Willful vs. Non-Willful (2019) – Basics of OVDP & IRS Streamlined Program
Willful vs. Non-Willful is an analysis which is both simple…and complex.
Willful vs. Non-Willful
You are willful if you knew you were supposed to report and disclose your foreign income and assets but choose not to. If you decide to enter one of the IRS Offshore Voluntary Disclosure Programs, you will be required to submit to OVDP instead of the Streamlined Program.
*You may also be willful if you acted with Reckless Disregard or “Willful” Blindness.
You are non-willful if you were unaware of any reporting requirement and/or relied upon a CPA, Enrolled Agent, Accountant, or Tax Preparer who was unaware of any reporting requirement – but recent changes in the law may limit the ability to rely upon an “uninformed CPA.”
If you make false representations or omissions to your CPA, EA, or Accountant — you are presumably willful, despite what inexperienced Attorneys will tell you.
For more on this topic, click here: The IRS OVDP Willfulness Dilemma – Penny Wise & Pound Foolish.=
Willful vs. Non-Willful
What’s the Difference?
There is no bright-line test to determine willfulness.
It is a ‘Totality of the Circumstances‘ test based on whether or not your specific facts and circumstances reflect that you knew, or should have known that you were required to disclose and report your foreign accounts and offshore income — and made the decision not to disclose.
Generally, if a person was unaware that there was a foreign account/foreign income/foreign asset reporting requirement, the client begins in the “non-willful” category, but more analysis is needed.
How to Analyze Willful vs. Non-Willful
- What is your U.S. status?
- How long have you been in the United States for?
- How many years have you filed U.S. tax returns?
- What types of investments do you have overseas?
- Do you utilize a financial planner?
- Do you have a CPA or EA?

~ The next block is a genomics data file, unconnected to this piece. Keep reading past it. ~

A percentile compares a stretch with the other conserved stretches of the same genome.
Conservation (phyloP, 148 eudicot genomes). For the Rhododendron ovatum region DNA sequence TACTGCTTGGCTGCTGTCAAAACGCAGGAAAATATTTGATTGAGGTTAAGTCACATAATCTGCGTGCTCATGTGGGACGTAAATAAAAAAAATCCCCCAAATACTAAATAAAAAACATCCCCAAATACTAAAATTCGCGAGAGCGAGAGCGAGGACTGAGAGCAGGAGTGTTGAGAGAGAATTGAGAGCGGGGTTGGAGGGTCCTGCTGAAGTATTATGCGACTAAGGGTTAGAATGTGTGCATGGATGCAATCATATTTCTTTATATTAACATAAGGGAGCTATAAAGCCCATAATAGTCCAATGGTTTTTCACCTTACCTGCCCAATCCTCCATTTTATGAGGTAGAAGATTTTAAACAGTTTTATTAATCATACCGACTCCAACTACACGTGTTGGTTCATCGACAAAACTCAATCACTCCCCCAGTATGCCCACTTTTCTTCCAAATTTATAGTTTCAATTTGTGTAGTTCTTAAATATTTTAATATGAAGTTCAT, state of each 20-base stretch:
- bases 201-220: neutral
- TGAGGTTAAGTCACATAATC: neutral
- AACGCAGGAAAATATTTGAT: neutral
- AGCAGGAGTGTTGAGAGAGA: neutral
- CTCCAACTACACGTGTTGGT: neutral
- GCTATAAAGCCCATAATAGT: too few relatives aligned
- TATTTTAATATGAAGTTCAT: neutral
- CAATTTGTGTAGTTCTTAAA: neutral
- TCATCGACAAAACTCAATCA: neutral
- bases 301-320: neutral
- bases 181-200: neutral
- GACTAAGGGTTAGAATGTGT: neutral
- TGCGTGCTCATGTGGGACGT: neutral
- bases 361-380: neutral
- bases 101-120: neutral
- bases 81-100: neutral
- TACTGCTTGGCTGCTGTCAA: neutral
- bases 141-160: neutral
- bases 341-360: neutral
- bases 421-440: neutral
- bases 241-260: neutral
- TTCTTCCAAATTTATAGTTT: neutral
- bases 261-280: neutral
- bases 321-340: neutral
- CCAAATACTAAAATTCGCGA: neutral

- Is your CPA or EA experienced in international tax?
- Did your CPA or EA send you questions in writing asking about Foreign Accounts or Income?
- Did you respond truthful to the CPA or EA?
- Did you complete a schedule B?
- Are you tax compliant in the country in which the accounts are maintained?
- Did you have unreported income as well?
Filed Timely Tax Returns
It is important to note that you cannot file original tax returns with the Streamlined Domestic Offshore Procedures — only amended returns.
Streamlined Non-Willful vs. Lower Standards of Willfulness
Willfulness does not mean intent.
There can be “lower” forms of willfulness, which do not require willful or intent — these additional willful standard are referred to as:
If you have any concern of willful vs. non-willful, It is crucial that you consult with an experienced Streamlined and Offshore Disclosure Lawyer before making any submission.
What is Willful Blindness?
Willful Blindness is a form of “deliberate ignorance.” It is the concept that a person could readily obtain information, which if they did, would inform them that their actions could be criminal. Instead of seeking out the information, they “intentionally” avoid learning the information (aka burying their head in the sand).
What does Willful Blindness Mean?
It means you are “willfully” staying ignorant to a fact that would inform you that your actions are illegal.
Is Willful Blindness a Crime?